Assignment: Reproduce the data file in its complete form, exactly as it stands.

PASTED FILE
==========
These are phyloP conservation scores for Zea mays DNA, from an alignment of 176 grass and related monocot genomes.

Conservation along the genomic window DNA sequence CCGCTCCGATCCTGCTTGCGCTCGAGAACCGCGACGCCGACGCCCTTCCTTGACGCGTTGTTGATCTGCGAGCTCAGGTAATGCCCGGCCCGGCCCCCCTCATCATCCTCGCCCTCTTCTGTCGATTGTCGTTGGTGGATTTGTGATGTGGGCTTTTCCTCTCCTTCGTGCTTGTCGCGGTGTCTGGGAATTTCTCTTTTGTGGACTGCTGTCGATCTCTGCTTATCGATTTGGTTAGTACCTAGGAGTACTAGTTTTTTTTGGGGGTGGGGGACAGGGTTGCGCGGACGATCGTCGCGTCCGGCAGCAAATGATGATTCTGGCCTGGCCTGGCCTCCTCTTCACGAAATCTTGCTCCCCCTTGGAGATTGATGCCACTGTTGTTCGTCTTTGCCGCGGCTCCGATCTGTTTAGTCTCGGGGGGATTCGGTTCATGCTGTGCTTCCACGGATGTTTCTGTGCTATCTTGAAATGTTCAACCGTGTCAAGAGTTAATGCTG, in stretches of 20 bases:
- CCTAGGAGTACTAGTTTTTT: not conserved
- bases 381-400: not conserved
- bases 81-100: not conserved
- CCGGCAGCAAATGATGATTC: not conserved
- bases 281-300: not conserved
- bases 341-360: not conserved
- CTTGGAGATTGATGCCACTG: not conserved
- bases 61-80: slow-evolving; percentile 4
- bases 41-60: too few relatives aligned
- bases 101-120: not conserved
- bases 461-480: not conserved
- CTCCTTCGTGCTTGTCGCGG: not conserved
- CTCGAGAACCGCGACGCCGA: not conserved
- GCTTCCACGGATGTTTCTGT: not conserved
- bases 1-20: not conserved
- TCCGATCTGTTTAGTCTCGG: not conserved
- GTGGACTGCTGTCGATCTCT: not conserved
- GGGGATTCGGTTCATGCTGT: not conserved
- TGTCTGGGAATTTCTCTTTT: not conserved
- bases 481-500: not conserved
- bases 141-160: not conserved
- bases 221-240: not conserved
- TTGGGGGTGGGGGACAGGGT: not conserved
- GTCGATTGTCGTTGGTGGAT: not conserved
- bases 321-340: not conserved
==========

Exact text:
These are phyloP conservation scores for Zea mays DNA, from an alignment of 176 grass and related monocot genomes.

Conservation along the genomic window DNA sequence CCGCTCCGATCCTGCTTGCGCTCGAGAACCGCGACGCCGACGCCCTTCCTTGACGCGTTGTTGATCTGCGAGCTCAGGTAATGCCCGGCCCGGCCCCCCTCATCATCCTCGCCCTCTTCTGTCGATTGTCGTTGGTGGATTTGTGATGTGGGCTTTTCCTCTCCTTCGTGCTTGTCGCGGTGTCTGGGAATTTCTCTTTTGTGGACTGCTGTCGATCTCTGCTTATCGATTTGGTTAGTACCTAGGAGTACTAGTTTTTTTTGGGGGTGGGGGACAGGGTTGCGCGGACGATCGTCGCGTCCGGCAGCAAATGATGATTCTGGCCTGGCCTGGCCTCCTCTTCACGAAATCTTGCTCCCCCTTGGAGATTGATGCCACTGTTGTTCGTCTTTGCCGCGGCTCCGATCTGTTTAGTCTCGGGGGGATTCGGTTCATGCTGTGCTTCCACGGATGTTTCTGTGCTATCTTGAAATGTTCAACCGTGTCAAGAGTTAATGCTG, in stretches of 20 bases:
- CCTAGGAGTACTAGTTTTTT: not conserved
- bases 381-400: not conserved
- bases 81-100: not conserved
- CCGGCAGCAAATGATGATTC: not conserved
- bases 281-300: not conserved
- bases 341-360: not conserved
- CTTGGAGATTGATGCCACTG: not conserved
- bases 61-80: slow-evolving; percentile 4
- bases 41-60: too few relatives aligned
- bases 101-120: not conserved
- bases 461-480: not conserved
- CTCCTTCGTGCTTGTCGCGG: not conserved
- CTCGAGAACCGCGACGCCGA: not conserved
- GCTTCCACGGATGTTTCTGT: not conserved
- bases 1-20: not conserved
- TCCGATCTGTTTAGTCTCGG: not conserved
- GTGGACTGCTGTCGATCTCT: not conserved
- GGGGATTCGGTTCATGCTGT: not conserved
- TGTCTGGGAATTTCTCTTTT: not conserved
- bases 481-500: not conserved
- bases 141-160: not conserved
- bases 221-240: not conserved
- TTGGGGGTGGGGGACAGGGT: not conserved
- GTCGATTGTCGTTGGTGGAT: not conserved
- bases 321-340: not conserved